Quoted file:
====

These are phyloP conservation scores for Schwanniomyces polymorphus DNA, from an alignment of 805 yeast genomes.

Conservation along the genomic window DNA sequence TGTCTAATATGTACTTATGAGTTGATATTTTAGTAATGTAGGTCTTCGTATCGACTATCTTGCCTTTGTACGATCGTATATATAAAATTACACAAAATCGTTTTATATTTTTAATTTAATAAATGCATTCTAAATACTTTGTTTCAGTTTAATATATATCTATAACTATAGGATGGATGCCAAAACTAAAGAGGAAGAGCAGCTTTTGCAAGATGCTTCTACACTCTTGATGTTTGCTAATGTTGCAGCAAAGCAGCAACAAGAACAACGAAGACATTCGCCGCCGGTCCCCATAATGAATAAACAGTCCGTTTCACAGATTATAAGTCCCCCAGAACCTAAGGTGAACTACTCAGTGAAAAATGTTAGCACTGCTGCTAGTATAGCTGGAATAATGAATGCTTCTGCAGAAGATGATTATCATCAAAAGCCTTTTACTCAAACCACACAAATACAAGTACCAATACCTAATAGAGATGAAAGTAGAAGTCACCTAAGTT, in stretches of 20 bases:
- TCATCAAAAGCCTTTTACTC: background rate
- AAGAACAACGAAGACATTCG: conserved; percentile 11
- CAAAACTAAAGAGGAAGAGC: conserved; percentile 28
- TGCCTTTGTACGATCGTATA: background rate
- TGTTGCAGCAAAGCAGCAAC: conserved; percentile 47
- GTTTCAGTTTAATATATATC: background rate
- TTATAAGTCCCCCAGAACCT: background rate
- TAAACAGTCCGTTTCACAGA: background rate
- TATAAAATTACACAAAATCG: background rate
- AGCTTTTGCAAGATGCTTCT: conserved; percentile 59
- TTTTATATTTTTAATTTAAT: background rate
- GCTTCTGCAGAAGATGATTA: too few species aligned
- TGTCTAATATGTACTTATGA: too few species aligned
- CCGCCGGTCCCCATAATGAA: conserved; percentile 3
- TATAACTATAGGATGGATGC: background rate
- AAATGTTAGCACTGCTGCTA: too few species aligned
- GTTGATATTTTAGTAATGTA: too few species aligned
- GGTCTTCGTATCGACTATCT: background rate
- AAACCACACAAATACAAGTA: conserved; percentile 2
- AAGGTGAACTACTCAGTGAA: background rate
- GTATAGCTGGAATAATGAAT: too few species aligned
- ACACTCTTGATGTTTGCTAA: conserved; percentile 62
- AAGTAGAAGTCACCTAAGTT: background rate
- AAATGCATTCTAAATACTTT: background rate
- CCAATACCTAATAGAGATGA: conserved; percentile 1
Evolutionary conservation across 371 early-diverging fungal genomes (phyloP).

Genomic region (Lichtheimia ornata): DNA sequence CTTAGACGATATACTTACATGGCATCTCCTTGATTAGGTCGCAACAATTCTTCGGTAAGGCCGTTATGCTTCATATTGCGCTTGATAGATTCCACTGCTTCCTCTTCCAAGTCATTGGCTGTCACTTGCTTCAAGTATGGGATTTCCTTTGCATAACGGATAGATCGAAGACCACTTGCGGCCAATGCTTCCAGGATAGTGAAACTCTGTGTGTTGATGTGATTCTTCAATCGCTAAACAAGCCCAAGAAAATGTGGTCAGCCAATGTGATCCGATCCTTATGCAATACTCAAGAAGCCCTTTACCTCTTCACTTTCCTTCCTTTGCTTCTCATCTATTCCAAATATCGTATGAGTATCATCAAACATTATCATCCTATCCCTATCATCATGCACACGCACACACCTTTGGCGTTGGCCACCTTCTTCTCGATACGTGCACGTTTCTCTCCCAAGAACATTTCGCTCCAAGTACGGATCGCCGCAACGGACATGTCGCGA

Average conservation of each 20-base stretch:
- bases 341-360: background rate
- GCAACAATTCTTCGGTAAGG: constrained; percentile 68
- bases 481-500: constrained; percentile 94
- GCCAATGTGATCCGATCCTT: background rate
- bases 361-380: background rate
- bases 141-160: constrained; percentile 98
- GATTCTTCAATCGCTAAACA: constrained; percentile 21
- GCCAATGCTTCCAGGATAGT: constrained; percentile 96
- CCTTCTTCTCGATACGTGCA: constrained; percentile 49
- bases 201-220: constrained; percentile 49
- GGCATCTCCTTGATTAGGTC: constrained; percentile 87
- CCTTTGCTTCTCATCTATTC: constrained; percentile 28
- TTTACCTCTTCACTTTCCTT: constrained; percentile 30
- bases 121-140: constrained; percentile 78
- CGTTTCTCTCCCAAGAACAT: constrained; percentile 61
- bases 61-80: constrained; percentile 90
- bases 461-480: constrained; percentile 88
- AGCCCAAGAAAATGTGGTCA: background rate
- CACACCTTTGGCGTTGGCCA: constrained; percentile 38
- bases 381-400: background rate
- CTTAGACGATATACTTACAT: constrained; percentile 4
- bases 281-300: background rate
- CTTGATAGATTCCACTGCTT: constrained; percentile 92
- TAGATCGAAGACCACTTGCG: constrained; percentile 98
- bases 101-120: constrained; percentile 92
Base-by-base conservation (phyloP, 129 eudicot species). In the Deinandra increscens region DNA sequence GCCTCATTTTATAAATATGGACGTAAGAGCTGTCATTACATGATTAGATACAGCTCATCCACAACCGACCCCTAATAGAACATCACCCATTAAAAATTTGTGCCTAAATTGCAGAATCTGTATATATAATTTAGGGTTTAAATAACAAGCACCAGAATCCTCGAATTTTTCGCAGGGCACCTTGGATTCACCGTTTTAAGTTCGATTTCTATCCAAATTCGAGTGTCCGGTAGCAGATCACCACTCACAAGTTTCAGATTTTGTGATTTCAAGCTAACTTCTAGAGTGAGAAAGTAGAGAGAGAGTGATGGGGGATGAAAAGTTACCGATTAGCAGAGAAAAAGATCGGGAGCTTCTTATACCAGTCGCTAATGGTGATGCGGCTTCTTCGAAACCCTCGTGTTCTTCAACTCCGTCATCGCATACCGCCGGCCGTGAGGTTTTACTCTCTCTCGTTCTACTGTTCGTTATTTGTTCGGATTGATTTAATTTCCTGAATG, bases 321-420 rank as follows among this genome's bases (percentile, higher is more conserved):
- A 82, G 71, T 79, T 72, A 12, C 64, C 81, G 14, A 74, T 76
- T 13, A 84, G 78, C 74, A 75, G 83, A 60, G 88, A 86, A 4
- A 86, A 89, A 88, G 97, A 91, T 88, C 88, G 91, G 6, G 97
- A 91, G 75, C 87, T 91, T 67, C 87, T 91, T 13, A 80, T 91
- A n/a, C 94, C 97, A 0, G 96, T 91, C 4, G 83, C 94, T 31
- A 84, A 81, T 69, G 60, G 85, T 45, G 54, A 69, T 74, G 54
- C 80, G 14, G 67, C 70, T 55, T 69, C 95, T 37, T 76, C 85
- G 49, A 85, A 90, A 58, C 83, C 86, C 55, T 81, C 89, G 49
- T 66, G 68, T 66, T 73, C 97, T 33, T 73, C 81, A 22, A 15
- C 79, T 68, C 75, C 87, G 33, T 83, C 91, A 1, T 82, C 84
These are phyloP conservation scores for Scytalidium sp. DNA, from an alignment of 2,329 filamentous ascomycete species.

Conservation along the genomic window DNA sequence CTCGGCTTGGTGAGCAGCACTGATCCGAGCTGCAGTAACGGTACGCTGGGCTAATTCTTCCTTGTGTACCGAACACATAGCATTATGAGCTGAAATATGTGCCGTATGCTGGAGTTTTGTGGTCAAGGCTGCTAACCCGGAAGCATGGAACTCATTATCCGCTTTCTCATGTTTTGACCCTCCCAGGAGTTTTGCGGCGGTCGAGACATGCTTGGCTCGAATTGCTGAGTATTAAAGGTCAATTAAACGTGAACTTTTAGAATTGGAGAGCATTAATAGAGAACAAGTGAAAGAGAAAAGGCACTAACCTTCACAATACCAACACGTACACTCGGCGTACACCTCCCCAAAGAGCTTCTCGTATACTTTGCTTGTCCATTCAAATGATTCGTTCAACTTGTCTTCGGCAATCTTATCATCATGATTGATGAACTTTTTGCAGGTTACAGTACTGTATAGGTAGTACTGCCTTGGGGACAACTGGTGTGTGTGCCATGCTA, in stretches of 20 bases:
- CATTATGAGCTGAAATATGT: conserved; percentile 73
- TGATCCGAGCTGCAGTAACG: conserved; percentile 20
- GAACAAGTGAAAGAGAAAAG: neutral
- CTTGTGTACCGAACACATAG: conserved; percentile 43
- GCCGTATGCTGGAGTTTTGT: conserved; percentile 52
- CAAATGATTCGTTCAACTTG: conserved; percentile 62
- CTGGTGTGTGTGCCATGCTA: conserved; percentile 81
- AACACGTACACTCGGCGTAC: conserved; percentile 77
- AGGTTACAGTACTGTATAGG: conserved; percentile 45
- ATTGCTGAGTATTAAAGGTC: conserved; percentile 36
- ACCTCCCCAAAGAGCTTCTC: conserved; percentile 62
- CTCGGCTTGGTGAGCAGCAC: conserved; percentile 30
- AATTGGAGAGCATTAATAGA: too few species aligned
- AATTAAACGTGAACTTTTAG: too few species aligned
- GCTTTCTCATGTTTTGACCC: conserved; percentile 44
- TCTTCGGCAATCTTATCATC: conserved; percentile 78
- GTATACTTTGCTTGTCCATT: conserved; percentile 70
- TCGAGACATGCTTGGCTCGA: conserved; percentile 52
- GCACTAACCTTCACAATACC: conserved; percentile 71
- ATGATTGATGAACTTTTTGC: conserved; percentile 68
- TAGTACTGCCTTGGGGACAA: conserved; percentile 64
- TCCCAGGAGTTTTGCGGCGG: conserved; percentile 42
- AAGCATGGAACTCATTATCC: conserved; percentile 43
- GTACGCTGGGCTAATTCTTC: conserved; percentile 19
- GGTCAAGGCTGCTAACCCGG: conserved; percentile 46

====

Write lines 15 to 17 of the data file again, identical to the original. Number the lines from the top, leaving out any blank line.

- TGTCTAATATGTACTTATGA: too few species aligned
- CCGCCGGTCCCCATAATGAA: conserved; percentile 3
- TATAACTATAGGATGGATGC: background rate